By Janet Coulter, MSN, MS, RN, CCM, FCM

Nonalcoholic Fatty Liver Disease (NAFLD) has been rebranded as Metabolic Dysfunction-Associated Steatotic Liver Disease (MASLD). Nonalcoholic Steatohepatitis (NASH) has been renamed Metabolic Dysfunction-Associated Steatohepatitis (MASH). Why is this important? Most people think alcohol is the primary cause of liver disease, and that is not true. Many healthcare professionals felt that the terms "nonalcoholic" and "fatty" were stigmatizing and should be rebranded. It is just a change in semantics. In the 1980's, the terms NAFLD and NASH emerged to describe patients with chronic liver disease who deny excessive alcohol consumption. However, it became increasingly evident that the existing terminology was not adequate. 

In June 2023, the journal Hepatology revealed new terminology for one of the world's most rapidly growing diseases. The terms Nonalcoholic Fatty Liver Disease (NAFLD) and Nonalcoholic Steatohepatitis (NASH) were retired and replaced with more precise and descriptive terms Metabolic Dysfunction-Associated Steatotic Liver Disease (MASLD) and Metabolic Dysfunction-Associated Steatohepatitis (MASH). 

The new names have a serious tone. This is a severe disease. MASLD is the most common cause of chronic liver disease around the world. It affects more than 30% of the global population and is the leading cause of liver-related morbidity and mortality. It is a chronic, progressive condition and is associated with metabolic syndrome, obesity, dyslipidemia, excess belly fat, and type 2 diabetes mellitus. Insulin resistance MASLD is caused by a buildup of fat in the liver. MASLD is becoming the most common indication for liver transplantation and the primary underlying etiology for the development of liver cancer. MASLD is the buildup of fat in the liver. It is not caused by drinking too much alcohol but instead is more closely related to changes in metabolic health. Genetics may also be a factor. The excess fat prevents the liver from removing toxins from the blood and can sometimes lead to inflammation and liver damage. 

Metabolic dysfunction-associated steatohepatitis (MASH) is the replacement term for NASH (nonalcoholic steatohepatitis). MASH is a subcategory of MASLD. MASH occurs when inflammation caused by fat in the liver progresses to fibrosis, scarring, and damage to the liver cells. If not caught in time or left untreated, this can progress to cirrhosis, liver failure, and hepatocellular carcinoma.  

A new category was also coined called MetALD. The termed MetALD describes those with MASLD who consume alcohol per week (female patients who consume 20 and 50 g of alcohol daily (140-350 g/weekly) and male patients who consume between 30 and 60 g of alcohol daily (210-420 g/weekly). Females who drink less than 20 g of alcohol per day and males who drink less than 30 g of alcohol per day would be considered MASLD patients. The term MetALD indicates alcohol could have been a contributing factor but not the sole cause of the disease.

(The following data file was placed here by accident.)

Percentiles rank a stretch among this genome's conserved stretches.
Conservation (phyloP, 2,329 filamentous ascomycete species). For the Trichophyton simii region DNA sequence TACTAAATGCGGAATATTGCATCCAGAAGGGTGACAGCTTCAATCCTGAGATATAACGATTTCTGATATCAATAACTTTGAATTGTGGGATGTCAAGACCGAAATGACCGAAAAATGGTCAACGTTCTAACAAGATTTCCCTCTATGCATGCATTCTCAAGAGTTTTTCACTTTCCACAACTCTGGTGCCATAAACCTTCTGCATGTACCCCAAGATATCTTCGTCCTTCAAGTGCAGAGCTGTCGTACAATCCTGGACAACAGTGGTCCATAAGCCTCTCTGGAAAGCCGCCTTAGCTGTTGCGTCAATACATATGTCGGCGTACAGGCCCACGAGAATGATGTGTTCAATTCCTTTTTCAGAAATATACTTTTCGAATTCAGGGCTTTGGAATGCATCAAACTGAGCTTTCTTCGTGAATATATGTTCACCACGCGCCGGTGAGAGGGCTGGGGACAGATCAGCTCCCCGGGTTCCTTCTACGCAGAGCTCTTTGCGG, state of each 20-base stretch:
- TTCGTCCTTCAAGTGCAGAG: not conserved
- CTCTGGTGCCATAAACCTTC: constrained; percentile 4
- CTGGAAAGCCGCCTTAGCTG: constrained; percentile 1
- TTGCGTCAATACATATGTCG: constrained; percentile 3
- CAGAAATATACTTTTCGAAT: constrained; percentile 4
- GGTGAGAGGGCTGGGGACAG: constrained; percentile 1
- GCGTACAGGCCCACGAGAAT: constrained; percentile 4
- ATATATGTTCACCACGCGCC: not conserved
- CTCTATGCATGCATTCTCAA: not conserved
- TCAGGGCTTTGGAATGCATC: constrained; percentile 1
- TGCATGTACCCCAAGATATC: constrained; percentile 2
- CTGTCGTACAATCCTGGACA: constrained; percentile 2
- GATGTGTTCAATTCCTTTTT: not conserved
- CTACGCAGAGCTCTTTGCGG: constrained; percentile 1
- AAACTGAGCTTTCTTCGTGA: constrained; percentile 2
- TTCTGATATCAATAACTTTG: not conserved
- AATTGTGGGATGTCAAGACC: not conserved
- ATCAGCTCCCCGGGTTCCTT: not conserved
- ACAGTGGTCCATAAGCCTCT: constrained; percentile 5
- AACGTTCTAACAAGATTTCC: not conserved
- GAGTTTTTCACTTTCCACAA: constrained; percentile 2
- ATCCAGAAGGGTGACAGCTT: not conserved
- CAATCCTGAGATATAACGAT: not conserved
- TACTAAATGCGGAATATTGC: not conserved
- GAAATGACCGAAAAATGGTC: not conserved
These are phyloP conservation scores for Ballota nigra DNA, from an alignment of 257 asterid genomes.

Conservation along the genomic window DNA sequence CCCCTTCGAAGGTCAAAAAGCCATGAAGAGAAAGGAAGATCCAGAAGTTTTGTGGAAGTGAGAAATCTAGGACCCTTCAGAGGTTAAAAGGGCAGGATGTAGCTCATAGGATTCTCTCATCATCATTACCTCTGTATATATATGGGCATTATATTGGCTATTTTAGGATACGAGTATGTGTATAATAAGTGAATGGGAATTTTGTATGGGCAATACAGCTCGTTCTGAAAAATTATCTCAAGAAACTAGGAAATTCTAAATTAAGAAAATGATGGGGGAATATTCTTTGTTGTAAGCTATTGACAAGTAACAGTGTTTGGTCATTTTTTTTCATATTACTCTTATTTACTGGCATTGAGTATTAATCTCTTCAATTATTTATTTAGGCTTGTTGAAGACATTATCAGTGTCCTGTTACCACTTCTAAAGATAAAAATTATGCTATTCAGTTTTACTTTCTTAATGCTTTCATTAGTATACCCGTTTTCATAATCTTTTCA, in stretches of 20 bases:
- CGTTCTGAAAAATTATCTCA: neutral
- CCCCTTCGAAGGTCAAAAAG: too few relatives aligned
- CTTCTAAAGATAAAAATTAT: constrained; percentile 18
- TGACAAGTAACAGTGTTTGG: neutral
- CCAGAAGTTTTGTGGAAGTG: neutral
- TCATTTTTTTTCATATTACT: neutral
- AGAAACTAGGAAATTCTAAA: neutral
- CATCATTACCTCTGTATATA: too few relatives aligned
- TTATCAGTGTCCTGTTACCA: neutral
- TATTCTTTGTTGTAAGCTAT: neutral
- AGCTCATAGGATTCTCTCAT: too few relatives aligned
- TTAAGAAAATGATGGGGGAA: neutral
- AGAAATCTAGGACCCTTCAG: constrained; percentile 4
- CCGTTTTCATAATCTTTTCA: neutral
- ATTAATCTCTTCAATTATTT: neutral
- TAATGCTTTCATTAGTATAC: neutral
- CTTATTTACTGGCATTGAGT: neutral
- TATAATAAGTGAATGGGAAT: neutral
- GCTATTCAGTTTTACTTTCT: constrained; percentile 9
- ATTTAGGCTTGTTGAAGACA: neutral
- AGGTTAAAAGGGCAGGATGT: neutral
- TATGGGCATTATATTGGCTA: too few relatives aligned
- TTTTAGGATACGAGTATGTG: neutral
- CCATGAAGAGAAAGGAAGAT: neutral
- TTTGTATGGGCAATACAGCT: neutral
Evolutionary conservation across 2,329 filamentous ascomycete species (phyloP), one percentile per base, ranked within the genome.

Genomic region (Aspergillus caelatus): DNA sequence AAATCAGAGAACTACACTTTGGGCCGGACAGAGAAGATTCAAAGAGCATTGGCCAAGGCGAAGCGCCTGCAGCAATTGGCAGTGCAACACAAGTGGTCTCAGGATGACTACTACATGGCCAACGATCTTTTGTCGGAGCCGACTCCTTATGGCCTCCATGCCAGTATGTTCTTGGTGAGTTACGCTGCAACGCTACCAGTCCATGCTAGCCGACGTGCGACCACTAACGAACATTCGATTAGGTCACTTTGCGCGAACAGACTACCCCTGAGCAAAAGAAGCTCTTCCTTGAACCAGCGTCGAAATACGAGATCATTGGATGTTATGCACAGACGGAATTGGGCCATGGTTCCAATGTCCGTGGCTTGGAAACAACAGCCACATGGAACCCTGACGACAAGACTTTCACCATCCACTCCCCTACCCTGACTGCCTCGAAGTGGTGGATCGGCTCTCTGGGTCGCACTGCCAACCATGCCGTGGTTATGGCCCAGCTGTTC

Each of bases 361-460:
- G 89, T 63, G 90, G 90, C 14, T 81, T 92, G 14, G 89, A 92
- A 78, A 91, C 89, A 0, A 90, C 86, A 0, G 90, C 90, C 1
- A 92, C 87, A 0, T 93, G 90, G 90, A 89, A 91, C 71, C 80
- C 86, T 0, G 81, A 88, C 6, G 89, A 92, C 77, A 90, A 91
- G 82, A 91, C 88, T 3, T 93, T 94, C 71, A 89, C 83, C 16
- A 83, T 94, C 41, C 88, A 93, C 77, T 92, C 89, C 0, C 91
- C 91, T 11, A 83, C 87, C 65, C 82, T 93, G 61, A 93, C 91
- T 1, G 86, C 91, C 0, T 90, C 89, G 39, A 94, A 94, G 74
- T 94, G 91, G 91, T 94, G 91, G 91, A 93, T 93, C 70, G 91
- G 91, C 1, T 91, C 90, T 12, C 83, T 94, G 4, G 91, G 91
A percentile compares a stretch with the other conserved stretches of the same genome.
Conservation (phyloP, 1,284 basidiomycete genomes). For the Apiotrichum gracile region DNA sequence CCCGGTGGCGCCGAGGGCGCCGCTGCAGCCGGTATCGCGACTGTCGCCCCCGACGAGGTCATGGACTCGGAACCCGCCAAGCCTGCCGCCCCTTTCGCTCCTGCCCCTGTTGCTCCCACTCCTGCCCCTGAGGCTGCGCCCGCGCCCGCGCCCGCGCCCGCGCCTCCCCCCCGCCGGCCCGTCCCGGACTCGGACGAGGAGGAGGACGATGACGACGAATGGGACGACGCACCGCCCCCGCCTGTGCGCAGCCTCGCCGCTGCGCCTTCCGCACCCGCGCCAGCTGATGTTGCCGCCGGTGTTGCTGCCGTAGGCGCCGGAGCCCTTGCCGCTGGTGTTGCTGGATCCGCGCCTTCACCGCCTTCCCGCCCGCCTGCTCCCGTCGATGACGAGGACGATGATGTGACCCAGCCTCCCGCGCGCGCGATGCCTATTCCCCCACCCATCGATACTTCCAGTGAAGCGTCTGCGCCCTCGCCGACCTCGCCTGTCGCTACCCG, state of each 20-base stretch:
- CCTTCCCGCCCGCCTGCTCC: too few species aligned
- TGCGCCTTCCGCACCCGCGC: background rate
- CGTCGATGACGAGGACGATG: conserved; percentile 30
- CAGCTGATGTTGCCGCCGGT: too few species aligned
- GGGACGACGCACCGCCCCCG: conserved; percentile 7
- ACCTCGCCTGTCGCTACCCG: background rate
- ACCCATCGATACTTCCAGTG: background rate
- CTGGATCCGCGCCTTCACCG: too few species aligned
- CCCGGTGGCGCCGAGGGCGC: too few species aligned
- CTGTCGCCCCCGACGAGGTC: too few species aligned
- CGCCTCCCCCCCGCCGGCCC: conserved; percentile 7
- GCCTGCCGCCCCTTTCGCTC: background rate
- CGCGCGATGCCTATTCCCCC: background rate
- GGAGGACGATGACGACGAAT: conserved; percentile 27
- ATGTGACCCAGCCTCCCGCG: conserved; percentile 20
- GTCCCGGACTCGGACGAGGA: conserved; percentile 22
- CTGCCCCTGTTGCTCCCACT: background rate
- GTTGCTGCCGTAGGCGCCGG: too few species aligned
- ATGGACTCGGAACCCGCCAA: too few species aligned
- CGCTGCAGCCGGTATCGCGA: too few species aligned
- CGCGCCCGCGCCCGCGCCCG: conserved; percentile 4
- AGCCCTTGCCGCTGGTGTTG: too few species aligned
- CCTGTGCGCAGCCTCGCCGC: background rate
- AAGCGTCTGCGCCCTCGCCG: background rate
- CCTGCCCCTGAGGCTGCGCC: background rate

Most people with MASH or MASLD experience no symptoms and are unaware of the condition. Blood tests most often identify it. A liver biopsy diagnoses MASLD. As this disease worsens, it may present symptoms such as weakness, loss of appetite, nausea, jaundice, ascites, swelling in the legs, or mental confusion. 

The main goal for treatment would be to prevent MASH from becoming cirrhosis. Interventions include lifestyle changes such as weight loss, healthy eating, exercise, and reducing cholesterol and triglyceride levels. In addition, taking prescribed medications to lower cholesterol, better control diabetes, and alcohol abstinence are effective. Cardiovascular disease risk must be accurately assessed and managed as cardiovascular disease is also a leading cause of mortality. 

Patients with severe MASLD need to be identified and referred to a hepatologist. A primary care physician can follow patients with less severe disease. Lifestyle intervention is the cornerstone of the management of patients with MASLD.  

Remember, MASH and MASLD can be reversed if diagnosed and treated early. Prevention and early detection are key. Eating healthy and maintaining a healthy exercise routine is essential.  

There is much work to be done to increase awareness of MASH and MASLD and reduce the stigma associated with liver diseases. The term "metabolic dysfunction-associated" better describes what is happening to the vast majority of patients with liver disease who would not be classified as alcoholics. Eliminating the words "fatty" and "alcoholic" is only a start. 

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Janet Coulter, MSN, MS, RN, CCM, FCM is a transplant case manager with a wide variety of experiences including educator, administrator, team leader, and Director of Case Management. Janet holds a Master of Science in Nursing from West Virginia University and a Master of Science in Adult Education from Marshall University. She has published many articles in CMSA Today and the Professional Case Management Journal and served as a reviewer for the Core Curriculum for Case Management Third Edition. She currently serves as President-Elect of CMSA,, Chair of the CMSA Today Editorial Board, Chair of the Nominations Committee, and Vice-President of the CMSA Foundation board. Janet was the recipient of the CMSA National Award of Service Excellence and Southern Ohio Valley CMSA Case Management Leadership award and was recently inducted as a Case Management Fellow from CMSA.